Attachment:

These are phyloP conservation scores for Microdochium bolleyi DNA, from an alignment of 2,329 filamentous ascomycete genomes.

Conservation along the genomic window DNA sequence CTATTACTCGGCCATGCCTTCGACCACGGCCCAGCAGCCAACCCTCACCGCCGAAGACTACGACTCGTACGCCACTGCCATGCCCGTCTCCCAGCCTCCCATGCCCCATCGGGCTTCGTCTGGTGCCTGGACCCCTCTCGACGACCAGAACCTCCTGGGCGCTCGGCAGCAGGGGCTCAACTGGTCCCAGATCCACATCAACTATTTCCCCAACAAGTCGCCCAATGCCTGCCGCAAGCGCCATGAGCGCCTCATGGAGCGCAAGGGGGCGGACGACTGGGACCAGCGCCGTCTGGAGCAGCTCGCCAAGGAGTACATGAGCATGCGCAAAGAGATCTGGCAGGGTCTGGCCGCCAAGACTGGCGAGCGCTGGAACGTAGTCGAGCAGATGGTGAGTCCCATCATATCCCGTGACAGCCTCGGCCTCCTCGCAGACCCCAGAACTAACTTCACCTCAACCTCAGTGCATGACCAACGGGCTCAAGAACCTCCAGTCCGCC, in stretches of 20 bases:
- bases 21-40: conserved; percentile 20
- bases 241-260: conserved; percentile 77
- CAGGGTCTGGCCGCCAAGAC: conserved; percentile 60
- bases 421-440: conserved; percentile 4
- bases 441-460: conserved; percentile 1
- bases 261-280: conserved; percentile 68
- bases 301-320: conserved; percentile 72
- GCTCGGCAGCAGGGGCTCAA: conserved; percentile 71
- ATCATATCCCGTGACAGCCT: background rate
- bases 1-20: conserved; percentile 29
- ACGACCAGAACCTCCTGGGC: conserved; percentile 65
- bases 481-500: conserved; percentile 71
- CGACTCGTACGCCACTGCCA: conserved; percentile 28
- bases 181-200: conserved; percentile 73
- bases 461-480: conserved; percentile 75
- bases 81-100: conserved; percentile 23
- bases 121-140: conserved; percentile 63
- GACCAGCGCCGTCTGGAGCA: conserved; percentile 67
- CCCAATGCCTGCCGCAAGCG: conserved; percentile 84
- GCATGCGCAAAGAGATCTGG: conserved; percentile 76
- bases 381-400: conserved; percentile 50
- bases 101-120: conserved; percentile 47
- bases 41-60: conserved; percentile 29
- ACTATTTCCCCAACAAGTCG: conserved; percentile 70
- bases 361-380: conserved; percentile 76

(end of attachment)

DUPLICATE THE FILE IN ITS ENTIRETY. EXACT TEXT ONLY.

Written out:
These are phyloP conservation scores for Microdochium bolleyi DNA, from an alignment of 2,329 filamentous ascomycete genomes.

Conservation along the genomic window DNA sequence CTATTACTCGGCCATGCCTTCGACCACGGCCCAGCAGCCAACCCTCACCGCCGAAGACTACGACTCGTACGCCACTGCCATGCCCGTCTCCCAGCCTCCCATGCCCCATCGGGCTTCGTCTGGTGCCTGGACCCCTCTCGACGACCAGAACCTCCTGGGCGCTCGGCAGCAGGGGCTCAACTGGTCCCAGATCCACATCAACTATTTCCCCAACAAGTCGCCCAATGCCTGCCGCAAGCGCCATGAGCGCCTCATGGAGCGCAAGGGGGCGGACGACTGGGACCAGCGCCGTCTGGAGCAGCTCGCCAAGGAGTACATGAGCATGCGCAAAGAGATCTGGCAGGGTCTGGCCGCCAAGACTGGCGAGCGCTGGAACGTAGTCGAGCAGATGGTGAGTCCCATCATATCCCGTGACAGCCTCGGCCTCCTCGCAGACCCCAGAACTAACTTCACCTCAACCTCAGTGCATGACCAACGGGCTCAAGAACCTCCAGTCCGCC, in stretches of 20 bases:
- bases 21-40: conserved; percentile 20
- bases 241-260: conserved; percentile 77
- CAGGGTCTGGCCGCCAAGAC: conserved; percentile 60
- bases 421-440: conserved; percentile 4
- bases 441-460: conserved; percentile 1
- bases 261-280: conserved; percentile 68
- bases 301-320: conserved; percentile 72
- GCTCGGCAGCAGGGGCTCAA: conserved; percentile 71
- ATCATATCCCGTGACAGCCT: background rate
- bases 1-20: conserved; percentile 29
- ACGACCAGAACCTCCTGGGC: conserved; percentile 65
- bases 481-500: conserved; percentile 71
- CGACTCGTACGCCACTGCCA: conserved; percentile 28
- bases 181-200: conserved; percentile 73
- bases 461-480: conserved; percentile 75
- bases 81-100: conserved; percentile 23
- bases 121-140: conserved; percentile 63
- GACCAGCGCCGTCTGGAGCA: conserved; percentile 67
- CCCAATGCCTGCCGCAAGCG: conserved; percentile 84
- GCATGCGCAAAGAGATCTGG: conserved; percentile 76
- bases 381-400: conserved; percentile 50
- bases 101-120: conserved; percentile 47
- bases 41-60: conserved; percentile 29
- ACTATTTCCCCAACAAGTCG: conserved; percentile 70
- bases 361-380: conserved; percentile 76